Why Should YOU Care About Pay Raises for Iowa Judges?

April 11, 2021

We’ll answer that question with another question: Wouldn’t you want to know that the Iowa judge you might stand before someday is the best our legal community has to offer?

Let’s say your business is on the line in a contract dispute, for example. Or your financial security depends on the fair resolution of a complicated divorce. Perhaps you were badly injured by a defective product and are asking an Iowa judge to hold a major corporate wrongdoer accountable. Maybe you’ve been unjustly accused of a crime and are depending on a judge to protect your very freedom.

Iowa’s district court judges handle thousands of cases like these every year. Even if you never actually stand before a judge, the Iowa Supreme Court has the final word on issues that affect everyone, including immigration, the death penalty, sex discrimination, reproductive rights, partisan gerrymandering, and the integrity of our elections, just to list a few.

We bring this matter to your attention following a recent guest op-ed for the Des Moines Register by Bob Teig, a former federal prosecutor, who says Iowa judges haven’t made a good case for the 3% pay raise requested by Iowa’s judicial branch in its latest budget proposal. Jeff Schnurr, president of the Iowa State Bar Association, returned volley a few days later with a point-by-point rebuttal of Teig’s essay under the banner headline: Iowa Judges’ Achievements Are Strong Evidence for Higher Pay.

Both authors present well-written arguments bursting with facts and figures about past pay and compensation, caseloads before and after the pandemic, and the number of applicants interested in open seats. However, one number in particular stood out to us – 37.

Mr. Schnurr reports that Iowa ranks 37th in the nation for district court judge salaries, according to the National Center for State Courts. With only three pay raises in the past 10 years, judicial salaries actually decreased from 2010 to 2019 when accounting for inflation. Meanwhile, the number of applicants for district court vacancies has dropped by 56% on average from 2003 to 2020, the number of private practice attorneys applying has fallen almost 50% from 2009 to 2020.

Anyone who has tried to fill a key position in any organization knows that the more applicants you have for the job, the more likely your search will generate outstanding candidates. As we have written here in the past, Iowans can be proud of the exceptional men and women who now serve as judges in our courts. With all that is at stake here, a 3% investment in judicial salaries will continue to yield big returns with highly qualified judges dedicated to fair and impartial courts for all Iowans.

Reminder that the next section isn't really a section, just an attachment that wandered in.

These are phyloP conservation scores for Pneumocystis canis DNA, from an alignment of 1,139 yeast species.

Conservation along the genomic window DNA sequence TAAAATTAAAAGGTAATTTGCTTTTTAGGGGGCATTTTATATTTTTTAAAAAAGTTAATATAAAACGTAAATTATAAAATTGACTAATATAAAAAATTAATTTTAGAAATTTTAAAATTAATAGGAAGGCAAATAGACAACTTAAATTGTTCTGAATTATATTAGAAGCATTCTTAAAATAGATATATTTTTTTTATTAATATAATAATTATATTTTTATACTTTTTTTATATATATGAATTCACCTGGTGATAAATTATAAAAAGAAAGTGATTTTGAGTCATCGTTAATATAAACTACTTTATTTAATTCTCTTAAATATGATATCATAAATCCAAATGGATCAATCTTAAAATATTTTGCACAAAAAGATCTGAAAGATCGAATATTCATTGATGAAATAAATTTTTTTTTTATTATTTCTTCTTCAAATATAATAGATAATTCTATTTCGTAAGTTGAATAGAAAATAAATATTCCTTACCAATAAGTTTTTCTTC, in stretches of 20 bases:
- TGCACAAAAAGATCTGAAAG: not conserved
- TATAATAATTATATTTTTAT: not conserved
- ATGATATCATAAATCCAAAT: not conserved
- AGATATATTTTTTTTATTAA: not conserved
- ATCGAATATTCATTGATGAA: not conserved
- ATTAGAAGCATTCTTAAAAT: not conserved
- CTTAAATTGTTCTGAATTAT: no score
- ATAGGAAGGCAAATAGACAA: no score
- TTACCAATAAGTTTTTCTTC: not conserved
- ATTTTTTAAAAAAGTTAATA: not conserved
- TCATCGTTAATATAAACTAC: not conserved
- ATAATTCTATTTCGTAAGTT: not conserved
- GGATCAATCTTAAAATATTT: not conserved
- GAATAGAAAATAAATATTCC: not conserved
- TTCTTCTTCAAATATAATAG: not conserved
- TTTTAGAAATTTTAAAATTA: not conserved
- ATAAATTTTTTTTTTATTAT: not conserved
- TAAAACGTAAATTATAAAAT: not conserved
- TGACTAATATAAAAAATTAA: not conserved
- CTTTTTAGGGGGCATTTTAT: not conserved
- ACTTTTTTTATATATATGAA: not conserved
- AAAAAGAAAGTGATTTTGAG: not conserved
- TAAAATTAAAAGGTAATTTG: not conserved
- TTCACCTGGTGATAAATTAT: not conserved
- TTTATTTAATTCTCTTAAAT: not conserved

The Team at Justice Not Politics

Dark Money Groups Are “The Crocodile in the Bathtub” of Judicial Elections, Fair Courts

March 29, 2021

When Deep Throat told Bob Woodward to “Just follow the money” in the 1976 movie All the President’s Men as the surest path to uncovering corruption at the White House, he could just as well have been talking about state supreme court elections.

More than a half-billion dollars has been spent over the past 20 years by groups hell-bent on electing or defeating judges that impact their narrow special interests. Thanks to loopholes in state and federal laws – and more recently the cloak of secrecy provided by the U.S. Supreme Court’s Citizens United decision – it is difficult if not impossible for the public to “follow the money” and uncover the funders trying to influence future court decisions.

This is a BIG problem, folks. As pointed out by the nonpartisan Brennan Center for Justice, the leading watchdog in the fight to expose the big spenders in judicial elections, “state supreme courts sit atop judicial systems that hear 95% of all cases filed in the United States.” In just the past few years, state supreme courts had the final word on several major issues, including immigration, the death penalty, sex discrimination, reproductive rights, partisan gerrymandering, and the integrity of our elections.

These decisions affect the rights of workers, access to health care, and product liability. That’s why these powerful interests want to get involved – they have a lot at stake. Spending relatively small amounts of money to change the outcome of a judicial race is a good investment when a single vote can change a major ruling, potentially adding millions or billions to a company’s bottom line. That’s why the U.S. Supreme Court ruled that campaign contributions in a state supreme court race, particularly big spending by a single corporate interest, can violate due process rights.